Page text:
2000 inspectors, 6000 police officers – the railway is fighting against mask refusers
Stand: 07.12.2020 | Reading time: 3 minutes
Deutsche Bahn would like to give German citizens a safe party. To do this, she is tightening the mask controls. In three months, around 200,000 people across Germany were registered on trains without mouth and nose protection. A large number even had to get out.
Dhe Deutsche Bahn has once again stepped up checks on the mask requirement on its trains before the Christmas traffic. According to the Deutsche Bahn (DB), around 99 percent of all passengers are currently supposed to adhere to the requirement to wear a face-to-face mask on trains.
Last week, rail board member Ronald Pofalla announced that the number of mask controls on the group’s long-distance trains would be doubled again in December.
Statistically, on every second train you have to expect that either DB security staff or federal police officers check whether all passengers adhere to the mask requirement.
On Monday, a nationwide day of action was again intensively checked to ensure that all passengers are wearing a mask.
“We want a safe Christmas with the family,” said Transport Minister Andreas Scheuer (CSU). “The mask requirement in the train is our most effective instrument.” A total of 2000 DB inspectors and 6000 federal police officers are on duty, it said.
A balance sheet for the day of action was not yet available on Monday. In the period between September and last weekend, a total of around 200,000 people without masks were found on Deutsche Bahn trains, said the President of the Federal Police, Dieter Romann.
In the vast majority of cases, however, the officials left it with admonitions, only in around 3,600 cases were the travelers’ personal details recorded. They should be reported to the health authorities, which can then impose fines. Around 500 passengers so steadfastly refused to cover their mouths and noses that the federal police forced them to disembark at the next train station.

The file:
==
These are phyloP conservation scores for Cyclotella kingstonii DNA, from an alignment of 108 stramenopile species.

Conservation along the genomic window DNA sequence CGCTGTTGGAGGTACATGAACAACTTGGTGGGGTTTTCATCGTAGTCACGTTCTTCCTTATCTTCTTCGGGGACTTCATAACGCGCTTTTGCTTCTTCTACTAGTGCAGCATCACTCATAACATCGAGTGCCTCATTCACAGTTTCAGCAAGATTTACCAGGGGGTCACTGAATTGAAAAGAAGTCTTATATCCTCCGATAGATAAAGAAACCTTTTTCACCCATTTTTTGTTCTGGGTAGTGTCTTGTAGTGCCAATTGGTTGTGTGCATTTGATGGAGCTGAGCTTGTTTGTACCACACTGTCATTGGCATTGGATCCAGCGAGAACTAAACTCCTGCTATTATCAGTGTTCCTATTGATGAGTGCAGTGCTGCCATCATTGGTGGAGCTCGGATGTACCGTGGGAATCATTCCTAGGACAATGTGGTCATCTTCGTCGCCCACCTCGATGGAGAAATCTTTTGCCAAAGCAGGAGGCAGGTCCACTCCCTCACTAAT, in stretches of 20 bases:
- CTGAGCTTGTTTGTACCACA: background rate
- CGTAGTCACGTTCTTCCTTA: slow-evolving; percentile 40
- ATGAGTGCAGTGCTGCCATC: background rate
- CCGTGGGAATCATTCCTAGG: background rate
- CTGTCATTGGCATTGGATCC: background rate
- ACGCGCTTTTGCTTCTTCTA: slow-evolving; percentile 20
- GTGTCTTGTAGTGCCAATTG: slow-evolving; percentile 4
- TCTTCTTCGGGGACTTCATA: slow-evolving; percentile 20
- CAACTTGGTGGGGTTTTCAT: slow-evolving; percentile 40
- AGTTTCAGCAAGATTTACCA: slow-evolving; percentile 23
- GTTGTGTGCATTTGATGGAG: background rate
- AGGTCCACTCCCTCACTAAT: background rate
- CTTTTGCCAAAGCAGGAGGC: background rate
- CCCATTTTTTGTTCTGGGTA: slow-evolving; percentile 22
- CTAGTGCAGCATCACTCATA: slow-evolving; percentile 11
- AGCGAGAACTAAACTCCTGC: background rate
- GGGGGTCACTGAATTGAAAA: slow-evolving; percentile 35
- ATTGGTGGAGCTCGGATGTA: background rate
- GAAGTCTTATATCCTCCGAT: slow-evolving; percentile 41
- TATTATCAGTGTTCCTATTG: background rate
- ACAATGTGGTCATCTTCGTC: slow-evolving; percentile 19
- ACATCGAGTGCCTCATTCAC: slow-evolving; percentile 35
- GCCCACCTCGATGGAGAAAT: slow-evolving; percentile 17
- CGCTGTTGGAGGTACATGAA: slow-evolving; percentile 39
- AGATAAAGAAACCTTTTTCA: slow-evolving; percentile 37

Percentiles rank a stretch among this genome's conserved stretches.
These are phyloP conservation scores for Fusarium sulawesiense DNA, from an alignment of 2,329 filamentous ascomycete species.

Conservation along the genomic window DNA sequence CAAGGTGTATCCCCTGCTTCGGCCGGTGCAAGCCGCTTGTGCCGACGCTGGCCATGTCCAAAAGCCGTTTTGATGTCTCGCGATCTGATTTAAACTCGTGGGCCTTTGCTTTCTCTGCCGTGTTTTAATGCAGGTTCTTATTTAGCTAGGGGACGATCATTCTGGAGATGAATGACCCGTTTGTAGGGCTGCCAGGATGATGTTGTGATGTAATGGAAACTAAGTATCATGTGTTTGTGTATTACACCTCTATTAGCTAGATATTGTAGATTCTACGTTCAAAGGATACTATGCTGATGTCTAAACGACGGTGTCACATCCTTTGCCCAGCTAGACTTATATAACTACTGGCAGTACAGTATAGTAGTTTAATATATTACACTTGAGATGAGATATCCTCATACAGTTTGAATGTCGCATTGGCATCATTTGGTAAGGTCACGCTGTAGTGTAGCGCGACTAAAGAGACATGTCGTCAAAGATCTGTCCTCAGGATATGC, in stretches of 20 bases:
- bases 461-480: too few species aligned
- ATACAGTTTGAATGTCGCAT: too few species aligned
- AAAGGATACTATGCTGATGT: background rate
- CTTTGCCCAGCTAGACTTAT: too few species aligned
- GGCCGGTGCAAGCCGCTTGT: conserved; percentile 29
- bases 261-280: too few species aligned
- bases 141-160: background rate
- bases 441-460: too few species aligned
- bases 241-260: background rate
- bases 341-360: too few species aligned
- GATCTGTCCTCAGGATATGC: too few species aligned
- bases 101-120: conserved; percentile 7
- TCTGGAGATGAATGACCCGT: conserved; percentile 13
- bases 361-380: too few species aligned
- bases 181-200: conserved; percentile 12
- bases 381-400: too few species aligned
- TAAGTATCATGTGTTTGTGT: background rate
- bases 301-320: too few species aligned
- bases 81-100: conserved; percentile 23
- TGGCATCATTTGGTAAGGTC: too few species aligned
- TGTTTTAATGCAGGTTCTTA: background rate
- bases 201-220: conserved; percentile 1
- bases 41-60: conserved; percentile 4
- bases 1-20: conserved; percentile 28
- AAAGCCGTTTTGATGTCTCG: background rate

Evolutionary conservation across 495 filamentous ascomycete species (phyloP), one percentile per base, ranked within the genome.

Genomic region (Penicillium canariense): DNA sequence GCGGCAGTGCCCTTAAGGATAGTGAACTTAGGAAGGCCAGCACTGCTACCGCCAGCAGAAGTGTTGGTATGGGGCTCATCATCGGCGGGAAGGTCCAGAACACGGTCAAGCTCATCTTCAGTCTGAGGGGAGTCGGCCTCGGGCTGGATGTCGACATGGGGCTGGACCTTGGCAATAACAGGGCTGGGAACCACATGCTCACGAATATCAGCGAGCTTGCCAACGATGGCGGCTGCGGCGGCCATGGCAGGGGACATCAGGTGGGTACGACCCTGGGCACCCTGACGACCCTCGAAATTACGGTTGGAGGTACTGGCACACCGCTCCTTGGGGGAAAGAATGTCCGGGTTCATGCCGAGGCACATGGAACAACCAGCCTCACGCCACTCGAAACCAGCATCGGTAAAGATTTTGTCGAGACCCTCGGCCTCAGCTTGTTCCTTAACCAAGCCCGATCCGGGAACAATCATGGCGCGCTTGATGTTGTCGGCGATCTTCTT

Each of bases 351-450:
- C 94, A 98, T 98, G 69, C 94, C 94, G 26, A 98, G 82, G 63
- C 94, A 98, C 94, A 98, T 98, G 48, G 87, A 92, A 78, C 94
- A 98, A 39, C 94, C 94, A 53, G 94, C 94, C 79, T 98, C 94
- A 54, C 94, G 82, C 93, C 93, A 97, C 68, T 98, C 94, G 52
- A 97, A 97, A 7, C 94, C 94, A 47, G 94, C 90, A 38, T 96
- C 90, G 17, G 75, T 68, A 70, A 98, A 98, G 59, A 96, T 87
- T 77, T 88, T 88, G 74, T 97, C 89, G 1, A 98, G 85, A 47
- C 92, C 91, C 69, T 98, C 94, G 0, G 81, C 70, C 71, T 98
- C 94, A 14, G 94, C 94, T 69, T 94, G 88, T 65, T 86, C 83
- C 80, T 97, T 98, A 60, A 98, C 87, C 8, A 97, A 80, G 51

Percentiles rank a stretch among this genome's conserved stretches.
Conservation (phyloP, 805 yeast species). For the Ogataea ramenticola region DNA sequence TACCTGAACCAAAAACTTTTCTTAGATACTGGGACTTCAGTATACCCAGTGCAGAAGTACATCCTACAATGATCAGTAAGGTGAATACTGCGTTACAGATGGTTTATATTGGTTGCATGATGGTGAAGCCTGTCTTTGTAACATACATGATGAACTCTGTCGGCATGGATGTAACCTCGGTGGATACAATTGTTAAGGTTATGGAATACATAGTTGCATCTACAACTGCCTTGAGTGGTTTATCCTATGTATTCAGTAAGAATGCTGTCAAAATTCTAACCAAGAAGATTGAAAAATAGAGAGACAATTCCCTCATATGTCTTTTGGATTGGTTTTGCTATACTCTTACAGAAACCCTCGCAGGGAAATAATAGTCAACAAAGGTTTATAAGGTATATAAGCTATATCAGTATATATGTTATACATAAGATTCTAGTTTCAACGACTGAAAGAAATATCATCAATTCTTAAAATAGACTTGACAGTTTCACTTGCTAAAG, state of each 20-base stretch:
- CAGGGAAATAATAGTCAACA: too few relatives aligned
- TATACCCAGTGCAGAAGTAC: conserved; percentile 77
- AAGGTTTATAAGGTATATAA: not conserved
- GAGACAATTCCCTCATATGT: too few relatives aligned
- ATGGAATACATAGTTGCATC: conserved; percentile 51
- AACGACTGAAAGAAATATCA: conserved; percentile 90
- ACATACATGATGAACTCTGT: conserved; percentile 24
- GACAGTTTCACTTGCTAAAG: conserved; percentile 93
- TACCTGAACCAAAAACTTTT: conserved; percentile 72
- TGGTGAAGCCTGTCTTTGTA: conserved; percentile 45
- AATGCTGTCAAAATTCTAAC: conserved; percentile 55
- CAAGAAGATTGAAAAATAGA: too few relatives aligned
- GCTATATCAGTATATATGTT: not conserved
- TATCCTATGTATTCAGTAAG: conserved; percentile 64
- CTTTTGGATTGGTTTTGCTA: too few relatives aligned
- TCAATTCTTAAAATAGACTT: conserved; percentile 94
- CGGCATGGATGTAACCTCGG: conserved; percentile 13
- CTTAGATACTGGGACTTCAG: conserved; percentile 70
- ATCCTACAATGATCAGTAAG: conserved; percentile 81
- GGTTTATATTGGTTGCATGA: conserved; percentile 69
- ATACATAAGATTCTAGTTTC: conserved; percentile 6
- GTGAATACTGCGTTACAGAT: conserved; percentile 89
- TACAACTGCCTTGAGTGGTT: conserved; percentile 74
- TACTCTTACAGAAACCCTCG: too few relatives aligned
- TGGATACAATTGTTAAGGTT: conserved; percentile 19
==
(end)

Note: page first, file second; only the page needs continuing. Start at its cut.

Overall, the passengers’ discipline has improved significantly, emphasizes the Deutsche Bahn. “There are far fewer customers who have to be asked to wear a mouth and nose cover than there were in the summer,” said Berthold Huber, the board member responsible for passenger transport, last week.
However, this should also have to do with the significantly increased control pressure. Initially, the railway had only instructed the train attendants to inform passengers of the mask requirement if they did not wear a mouth and nose cover. For a long time, fines or even a reprimand from the train were not possible.
The fact that the group is now urgently pressing for compliance with the mask requirement is also due to the fact that trains are still one of the few places where the distance rules cannot always be followed.
It is true that the railway wants to use additional trains around the holidays and has reduced the number of reservable seats in long-distance traffic. However, the company has not introduced a reservation requirement that would ensure that a maximum of every second seat is actually occupied.
DB argues that such an obligation would lead to displacement effects in local transport. However, it should also play a role that the railway does not want to alienate its regular customers, who often have season tickets like the Bahncard 100 and can take any train.
However, it is often even tighter in local public transport, where there is no possibility of regulation via a reservation obligation. Especially in school and rush hour traffic in the morning and afternoon, many trains and buses get full.
In many places on Monday, there were also increased checks in local transport to see whether all passengers were wearing masks. The Berliner Verkehrsbetriebe (BVG), for example, has recorded 7,000 cases since July in which a so-called contractual penalty of 50 euros was imposed on passengers for not wearing a mask. However, 95 to 98 percent of all passengers in Berlin’s local transport would adhere to the rules, according to the BVG.